15.7.1 Evaluation of Current Status
Ever since humans have lived near the sea they have developed and applied
technologies to reduce their vulnerability to coastal hazards. The same technologies
can be applied to adapt to anticipated impacts of climate change. However, access
to these technologies in vulnerable areas can be a problem without effective
technology transfer. Improving and facilitating the process of technology transfer
are key challenges to reduce coastal vulnerability worldwide.
This chapter has shown that effective coastal adaptation and associated technology
transfer may have to overcome a large number of very diverse obstacles. Many
of these are site-specific and require site-specific solutions. The four major
general barriers to coastal-adaptation technology transfer are the following:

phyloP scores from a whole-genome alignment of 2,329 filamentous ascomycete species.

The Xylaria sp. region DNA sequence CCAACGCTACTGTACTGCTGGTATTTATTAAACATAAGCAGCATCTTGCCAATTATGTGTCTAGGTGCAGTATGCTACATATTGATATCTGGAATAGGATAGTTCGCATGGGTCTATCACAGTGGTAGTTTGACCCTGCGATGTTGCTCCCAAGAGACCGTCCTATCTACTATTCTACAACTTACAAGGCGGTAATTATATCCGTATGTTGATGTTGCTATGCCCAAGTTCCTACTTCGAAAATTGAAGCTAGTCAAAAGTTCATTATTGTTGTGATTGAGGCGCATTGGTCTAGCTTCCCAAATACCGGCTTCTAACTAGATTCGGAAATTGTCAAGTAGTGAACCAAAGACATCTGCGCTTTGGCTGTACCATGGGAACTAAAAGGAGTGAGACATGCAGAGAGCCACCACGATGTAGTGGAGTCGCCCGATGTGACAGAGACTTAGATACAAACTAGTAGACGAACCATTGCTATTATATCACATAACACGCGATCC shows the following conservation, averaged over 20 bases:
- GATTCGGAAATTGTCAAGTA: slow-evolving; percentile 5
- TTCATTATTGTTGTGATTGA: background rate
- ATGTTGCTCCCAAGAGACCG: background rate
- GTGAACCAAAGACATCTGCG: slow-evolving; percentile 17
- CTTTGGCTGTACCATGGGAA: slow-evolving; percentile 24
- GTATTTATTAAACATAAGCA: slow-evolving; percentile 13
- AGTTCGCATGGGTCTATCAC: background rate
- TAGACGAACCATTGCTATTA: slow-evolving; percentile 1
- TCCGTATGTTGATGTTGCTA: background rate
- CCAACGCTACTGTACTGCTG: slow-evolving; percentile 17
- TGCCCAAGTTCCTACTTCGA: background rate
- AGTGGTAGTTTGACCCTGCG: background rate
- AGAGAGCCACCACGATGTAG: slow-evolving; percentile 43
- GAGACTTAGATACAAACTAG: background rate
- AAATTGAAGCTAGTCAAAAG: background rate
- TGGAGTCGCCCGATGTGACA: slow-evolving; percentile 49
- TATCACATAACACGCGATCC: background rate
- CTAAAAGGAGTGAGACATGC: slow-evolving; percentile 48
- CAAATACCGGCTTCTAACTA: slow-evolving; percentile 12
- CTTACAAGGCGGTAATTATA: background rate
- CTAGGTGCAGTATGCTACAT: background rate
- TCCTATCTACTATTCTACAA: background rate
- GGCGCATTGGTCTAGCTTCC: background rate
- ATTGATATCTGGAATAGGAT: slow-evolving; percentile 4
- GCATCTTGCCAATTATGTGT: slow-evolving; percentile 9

- lack of data, information and knowledge to identify adaptation needs and
- lack of local capacity and consequent dependence of customers on suppliers
of technology for operation, maintenance and duplication;
- disconnected organisational and institutional relationships between relevant
- access to financial means.
Additionally, coastal adaptation itself is often hampered by a number of factors
(see also Chapter 4):
- the uncertainty about the location, rate and magnitude of climate-change
- the local nature of coastal-adaptation requirements;
- the absence of global benefits of coastal adaptation, which constrains
its international financing;
- the fact that adaptation is often not considered a development objective.